Contents

Contents tagged: mixed methods research

July 9, 2019 Western Pacific Publication

Using the Project INTEGRATE Framework in Practice in Central Coast, Australia

Integrated care implies sustained change in complex systems and progress is not always linear or easy to assess. The Central Coast integrated Care Program (CCICP) was planned as a ten-year place-based system change. This paper reports the first formative evaluation to provide a detailed description of the implementation of the CCICP, after two years of activity, and the current progress towards integrated care.

April 2, 2018 Africa Publication

Assessing the feasibility of community health insurance in Uganda: A mixed-methods exploratory analysis

Community health insurance (CHI) aims to provide financial protection and facilitate health care access among poor rural populations. Given common operational challenges that hamper the full development of the scheme, there is need to undertake systematic feasibility studies. These are scarce in the literature and usually they do not provide a comprehensive analysis of the local context. The present research intends to adopt a mixed-methods approach to assess ex-ante the feasibility of CHI. 

Sept. 1, 2017 Americas Publication

The new frontier of strategic alliances in health care: New partnerships under accountable care organizations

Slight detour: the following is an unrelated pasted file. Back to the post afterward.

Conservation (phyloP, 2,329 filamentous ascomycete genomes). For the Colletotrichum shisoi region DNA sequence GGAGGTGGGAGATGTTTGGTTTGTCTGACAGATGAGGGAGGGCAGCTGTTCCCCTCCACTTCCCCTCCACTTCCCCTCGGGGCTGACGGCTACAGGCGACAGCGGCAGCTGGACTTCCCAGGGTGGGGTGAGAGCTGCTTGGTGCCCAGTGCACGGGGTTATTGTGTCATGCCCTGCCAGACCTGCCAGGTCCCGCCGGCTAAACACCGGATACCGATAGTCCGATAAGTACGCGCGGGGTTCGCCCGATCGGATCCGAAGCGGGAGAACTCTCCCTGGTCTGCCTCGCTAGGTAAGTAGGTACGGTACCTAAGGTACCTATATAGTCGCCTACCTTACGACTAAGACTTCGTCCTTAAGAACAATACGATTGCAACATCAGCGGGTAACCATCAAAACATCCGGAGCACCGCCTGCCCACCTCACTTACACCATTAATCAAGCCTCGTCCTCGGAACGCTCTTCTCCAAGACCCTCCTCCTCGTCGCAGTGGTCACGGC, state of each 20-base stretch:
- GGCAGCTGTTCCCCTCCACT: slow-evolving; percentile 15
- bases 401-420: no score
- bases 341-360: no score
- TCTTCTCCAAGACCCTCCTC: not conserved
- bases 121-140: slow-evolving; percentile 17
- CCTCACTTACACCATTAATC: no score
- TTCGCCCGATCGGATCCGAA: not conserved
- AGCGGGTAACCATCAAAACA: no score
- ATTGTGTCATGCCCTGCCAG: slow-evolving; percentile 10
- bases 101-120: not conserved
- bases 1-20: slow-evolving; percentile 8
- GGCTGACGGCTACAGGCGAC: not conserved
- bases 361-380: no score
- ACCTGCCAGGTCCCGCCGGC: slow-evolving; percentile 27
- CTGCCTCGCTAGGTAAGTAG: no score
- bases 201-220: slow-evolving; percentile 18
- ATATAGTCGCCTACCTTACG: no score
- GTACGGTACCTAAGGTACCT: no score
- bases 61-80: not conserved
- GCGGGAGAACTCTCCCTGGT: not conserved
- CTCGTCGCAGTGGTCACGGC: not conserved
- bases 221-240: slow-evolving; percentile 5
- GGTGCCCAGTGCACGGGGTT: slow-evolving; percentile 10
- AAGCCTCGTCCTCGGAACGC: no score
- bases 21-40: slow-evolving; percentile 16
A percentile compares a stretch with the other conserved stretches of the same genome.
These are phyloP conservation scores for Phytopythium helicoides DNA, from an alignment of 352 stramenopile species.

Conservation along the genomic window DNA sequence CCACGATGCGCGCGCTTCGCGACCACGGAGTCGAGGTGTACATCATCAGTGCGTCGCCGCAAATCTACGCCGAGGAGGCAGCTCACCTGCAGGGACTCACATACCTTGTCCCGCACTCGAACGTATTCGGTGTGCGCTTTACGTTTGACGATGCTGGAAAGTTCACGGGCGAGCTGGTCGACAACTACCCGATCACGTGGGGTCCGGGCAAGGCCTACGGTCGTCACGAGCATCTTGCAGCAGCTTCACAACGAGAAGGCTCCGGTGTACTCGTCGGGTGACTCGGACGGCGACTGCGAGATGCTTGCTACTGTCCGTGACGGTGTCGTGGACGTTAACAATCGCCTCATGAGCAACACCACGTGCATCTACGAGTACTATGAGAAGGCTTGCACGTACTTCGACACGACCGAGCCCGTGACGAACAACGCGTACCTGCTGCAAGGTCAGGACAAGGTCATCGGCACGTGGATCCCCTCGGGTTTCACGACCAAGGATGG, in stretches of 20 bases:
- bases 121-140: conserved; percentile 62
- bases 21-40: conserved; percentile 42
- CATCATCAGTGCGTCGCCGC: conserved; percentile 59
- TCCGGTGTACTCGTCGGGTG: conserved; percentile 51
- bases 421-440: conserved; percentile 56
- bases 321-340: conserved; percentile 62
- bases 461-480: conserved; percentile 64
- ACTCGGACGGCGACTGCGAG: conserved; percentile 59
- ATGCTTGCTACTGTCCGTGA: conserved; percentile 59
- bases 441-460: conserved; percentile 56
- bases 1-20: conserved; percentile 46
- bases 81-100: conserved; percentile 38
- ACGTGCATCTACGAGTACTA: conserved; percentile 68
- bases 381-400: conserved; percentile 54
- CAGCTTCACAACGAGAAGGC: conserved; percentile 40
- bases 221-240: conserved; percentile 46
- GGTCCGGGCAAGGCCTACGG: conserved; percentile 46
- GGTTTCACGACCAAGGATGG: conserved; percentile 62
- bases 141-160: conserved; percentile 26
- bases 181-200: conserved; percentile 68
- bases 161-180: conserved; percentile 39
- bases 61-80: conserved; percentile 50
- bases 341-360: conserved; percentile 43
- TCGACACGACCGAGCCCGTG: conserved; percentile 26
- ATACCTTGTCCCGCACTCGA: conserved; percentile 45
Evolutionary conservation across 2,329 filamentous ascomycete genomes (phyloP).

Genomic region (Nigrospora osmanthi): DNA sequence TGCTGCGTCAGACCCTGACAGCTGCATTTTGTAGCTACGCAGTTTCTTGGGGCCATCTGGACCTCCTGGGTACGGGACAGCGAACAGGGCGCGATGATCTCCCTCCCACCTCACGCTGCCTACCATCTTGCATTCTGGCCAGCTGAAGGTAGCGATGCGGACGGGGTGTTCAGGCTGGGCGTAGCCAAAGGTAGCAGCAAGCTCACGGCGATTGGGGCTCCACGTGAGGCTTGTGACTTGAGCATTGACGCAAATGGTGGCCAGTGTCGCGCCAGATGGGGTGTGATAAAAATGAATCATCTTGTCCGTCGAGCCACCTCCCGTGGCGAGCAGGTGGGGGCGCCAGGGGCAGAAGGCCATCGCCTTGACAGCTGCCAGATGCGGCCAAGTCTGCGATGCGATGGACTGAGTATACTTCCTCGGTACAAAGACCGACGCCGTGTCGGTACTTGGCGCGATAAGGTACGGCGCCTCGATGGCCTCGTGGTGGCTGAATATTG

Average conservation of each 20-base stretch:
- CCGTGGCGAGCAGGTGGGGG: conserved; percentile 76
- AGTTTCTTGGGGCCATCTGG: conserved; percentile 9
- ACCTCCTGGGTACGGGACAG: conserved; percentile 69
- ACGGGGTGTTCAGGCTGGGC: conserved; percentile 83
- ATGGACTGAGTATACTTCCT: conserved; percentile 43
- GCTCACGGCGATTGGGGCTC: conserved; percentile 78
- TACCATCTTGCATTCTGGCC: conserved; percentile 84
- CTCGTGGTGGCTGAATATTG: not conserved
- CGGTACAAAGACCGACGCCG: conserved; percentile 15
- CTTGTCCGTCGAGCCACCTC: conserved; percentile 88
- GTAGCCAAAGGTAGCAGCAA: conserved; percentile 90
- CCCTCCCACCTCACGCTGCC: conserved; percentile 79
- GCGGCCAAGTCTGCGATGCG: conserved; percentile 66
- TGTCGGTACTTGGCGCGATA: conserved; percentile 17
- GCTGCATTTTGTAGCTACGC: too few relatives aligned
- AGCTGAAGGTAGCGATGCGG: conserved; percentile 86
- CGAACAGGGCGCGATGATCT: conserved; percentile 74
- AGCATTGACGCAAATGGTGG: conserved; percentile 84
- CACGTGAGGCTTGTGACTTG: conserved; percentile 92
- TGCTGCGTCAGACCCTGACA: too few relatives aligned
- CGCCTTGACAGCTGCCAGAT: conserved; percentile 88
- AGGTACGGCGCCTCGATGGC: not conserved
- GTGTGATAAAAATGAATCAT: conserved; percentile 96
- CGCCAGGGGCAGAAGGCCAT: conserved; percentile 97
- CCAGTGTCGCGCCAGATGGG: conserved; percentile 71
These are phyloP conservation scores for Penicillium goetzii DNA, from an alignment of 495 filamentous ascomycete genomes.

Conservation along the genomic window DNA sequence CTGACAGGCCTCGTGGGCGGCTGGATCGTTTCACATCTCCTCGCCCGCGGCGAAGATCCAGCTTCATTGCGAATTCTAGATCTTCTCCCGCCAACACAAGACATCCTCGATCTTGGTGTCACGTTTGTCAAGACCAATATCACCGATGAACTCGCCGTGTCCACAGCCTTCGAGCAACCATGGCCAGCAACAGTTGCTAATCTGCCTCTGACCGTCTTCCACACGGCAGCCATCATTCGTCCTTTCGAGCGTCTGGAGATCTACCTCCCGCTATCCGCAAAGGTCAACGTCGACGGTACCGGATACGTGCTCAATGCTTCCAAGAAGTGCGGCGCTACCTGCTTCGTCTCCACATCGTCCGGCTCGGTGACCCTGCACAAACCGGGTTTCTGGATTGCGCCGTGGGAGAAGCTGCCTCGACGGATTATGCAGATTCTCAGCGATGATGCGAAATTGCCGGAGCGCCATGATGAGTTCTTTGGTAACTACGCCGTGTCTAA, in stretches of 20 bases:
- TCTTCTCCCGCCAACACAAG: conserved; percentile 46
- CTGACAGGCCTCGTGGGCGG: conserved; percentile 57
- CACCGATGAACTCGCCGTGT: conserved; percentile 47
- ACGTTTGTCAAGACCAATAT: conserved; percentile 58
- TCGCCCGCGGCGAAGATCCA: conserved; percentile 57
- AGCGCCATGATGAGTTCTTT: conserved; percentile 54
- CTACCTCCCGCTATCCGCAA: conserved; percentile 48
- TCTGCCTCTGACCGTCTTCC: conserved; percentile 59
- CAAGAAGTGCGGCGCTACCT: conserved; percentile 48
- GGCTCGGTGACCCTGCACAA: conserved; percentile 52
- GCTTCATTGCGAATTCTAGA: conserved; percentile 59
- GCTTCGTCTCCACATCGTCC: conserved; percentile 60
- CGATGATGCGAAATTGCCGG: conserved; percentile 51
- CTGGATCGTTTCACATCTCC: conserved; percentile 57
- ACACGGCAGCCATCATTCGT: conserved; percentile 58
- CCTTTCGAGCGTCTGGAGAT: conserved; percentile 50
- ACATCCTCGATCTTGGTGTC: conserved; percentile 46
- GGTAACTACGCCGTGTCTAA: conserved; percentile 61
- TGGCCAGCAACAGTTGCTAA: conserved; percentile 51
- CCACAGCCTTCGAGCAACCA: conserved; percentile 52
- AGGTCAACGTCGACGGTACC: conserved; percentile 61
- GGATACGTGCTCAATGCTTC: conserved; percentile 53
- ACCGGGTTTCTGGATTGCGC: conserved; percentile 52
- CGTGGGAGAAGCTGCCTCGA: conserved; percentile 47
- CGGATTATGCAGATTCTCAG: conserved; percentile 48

Accountable care organizations (ACOs) and similar reforms aim to improve coordination between health care providers; however, due to the fragmented nature of the US health care system, successful coordination will hinge in large part on the ability of health care organizations to successfully partner accross organizational boundaries, however, little is known about new partnerships formed under the ACO model. 

July 25, 2017 Americas Publication

The new frontier of strategic alliances in health care: New partnerships under accountable care organizations

Accountable care organizations (ACOs) and similar reforms aim to improve coordination between health care providers; however, due to the fragmented nature of the US health care system, successful cordination will hinge in large part on the ability of health care organizations to successfully partner across organizational boundaries. This article findings suggests that the success of the ACO model will hinge in large part upon the success of new partnerships, with important implications for understanding ACO readiness and capabilities, the relatively small savings achieved to date by ACO programs, and the path to providers bearing more risk for population health management.